How ADA Solutions Ensures Safety for All

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Millions of Americans have some sort of visual impairment ranging from poor eyesight to complete blindness. Being visually disabled can present challenges when venturing outside of the home and accessing public walkways, transportation, rail platforms, and work environments.

Some of the more common obstacles found outside the home are unexpected objects, traffic, sudden drops, and uneven surfaces. Detectable warning surfaces help visually impaired people to address these and other types of obstacles.

There are different styles of detectable warning surfaces which can be used to help those with visual impairments. One style has raised, round truncated domes which indicate an upcoming hazard like entering a busy intersection at a street crossing.

Another style has elevated bar-like sections to help direct people in a safe direction while walking. This style is commonly referred to as way-finding detectable warning surfaces. They are often used in conjunction with truncated dome warning surfaces.

The use of detectable warning surfaces benefits everyone, not just those people with visual impairments. They help improve mobility, increase safety, make it easier to access work environments, and more.

To learn more about how ADA Solutions ensures safety for all with detectable warning surfaces and the benefits they provide, we invite you to continue reviewing the following infographic.

Afterward, if you have further questions or would like to find out how detectable warning surfaces could benefit your business, municipality, or other public spaces, please feel free to contact ADA Solutions directly to speak with a representative today!  

How ADA Solutions Ensures Safety for All

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Wrapping Your Head Around the ADA Standards for Accessible Design

People on a Crosswalk

Living with Disabilities: Accessories for the Handicapped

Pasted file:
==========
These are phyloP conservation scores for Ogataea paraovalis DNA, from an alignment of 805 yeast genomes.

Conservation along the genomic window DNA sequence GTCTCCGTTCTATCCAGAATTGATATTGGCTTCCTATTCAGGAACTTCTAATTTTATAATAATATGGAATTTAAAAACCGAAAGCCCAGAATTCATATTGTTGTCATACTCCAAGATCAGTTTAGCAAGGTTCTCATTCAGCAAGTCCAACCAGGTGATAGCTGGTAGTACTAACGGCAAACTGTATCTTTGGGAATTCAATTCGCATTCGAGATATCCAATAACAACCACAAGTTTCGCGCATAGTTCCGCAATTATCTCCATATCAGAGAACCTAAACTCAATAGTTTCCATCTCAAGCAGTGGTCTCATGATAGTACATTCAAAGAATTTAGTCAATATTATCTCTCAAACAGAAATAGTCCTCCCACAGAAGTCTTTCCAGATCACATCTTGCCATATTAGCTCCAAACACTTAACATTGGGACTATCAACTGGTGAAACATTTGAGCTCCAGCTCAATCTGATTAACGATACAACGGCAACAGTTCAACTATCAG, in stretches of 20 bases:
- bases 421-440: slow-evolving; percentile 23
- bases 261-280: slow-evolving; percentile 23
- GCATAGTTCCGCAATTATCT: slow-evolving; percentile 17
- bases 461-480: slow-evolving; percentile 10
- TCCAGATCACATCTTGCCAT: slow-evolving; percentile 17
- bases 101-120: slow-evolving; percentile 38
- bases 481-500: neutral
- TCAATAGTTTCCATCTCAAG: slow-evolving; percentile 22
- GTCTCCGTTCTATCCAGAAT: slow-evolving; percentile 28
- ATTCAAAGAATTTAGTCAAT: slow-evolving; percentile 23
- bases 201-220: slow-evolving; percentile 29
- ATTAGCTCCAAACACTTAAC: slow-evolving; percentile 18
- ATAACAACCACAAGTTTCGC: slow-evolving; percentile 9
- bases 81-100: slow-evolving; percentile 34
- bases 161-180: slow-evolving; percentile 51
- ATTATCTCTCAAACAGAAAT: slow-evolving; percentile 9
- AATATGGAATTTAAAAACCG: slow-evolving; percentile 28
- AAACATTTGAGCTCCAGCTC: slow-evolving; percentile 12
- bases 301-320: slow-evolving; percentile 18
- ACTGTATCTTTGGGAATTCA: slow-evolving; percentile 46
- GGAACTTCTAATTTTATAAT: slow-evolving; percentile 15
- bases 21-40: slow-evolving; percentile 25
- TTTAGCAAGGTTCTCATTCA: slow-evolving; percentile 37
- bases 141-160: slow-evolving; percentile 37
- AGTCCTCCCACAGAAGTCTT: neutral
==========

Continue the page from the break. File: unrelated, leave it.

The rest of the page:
Woman on Wheelchair

There are different types of disabilities that can affect how well one is able to get through his or her day. To ease one’s day to day activities, various accessories are available that can make life a little less challenging. These accessories are designed to address challenges such as:

  • Cooking
  • Lifting
  • Grabbing
  • Walking
  • Climbing
  • Sitting
  • Standing
  • Cleaning
  • Bathing

In addition, accessories for people with disabilities help improve safety and comfort when at home or work or on the go. For example, the use of a walker, cane, or wheelchair can make it easier to get around and address mobility disabilities. When selecting accessories for yourself, make sure to identify what challenges you face and which accessories could make things safer, easier, and more comfortable for you.

To learn more about accessories for the handicapped, statistics about the most common disabilities, and which accessories might be right for you, we invite you to continue reading and reviewing the following infographic.

If you are responsible for ensuring safe walkways, entrances, and other accessible areas exist at your business, apartment complex, or other public locations, please feel free to contact ADA Solutions to learn more about our detectable warning surfaces and solutions today!

Living with Disabilities: Accessories for the Handicapped - ADA SOLUTIONS

What Is a Photoluminescent Detectable Warning Surface System?

Empty Road at Night Lit by Neon Light

A photoluminescent detectable warning surface system is a walking surface that essentially glows in the dark. This type of system can be found used in buildings; on airplanes, rail, and subway stations; and in other areas where there can be a high volume of pedestrian traffic.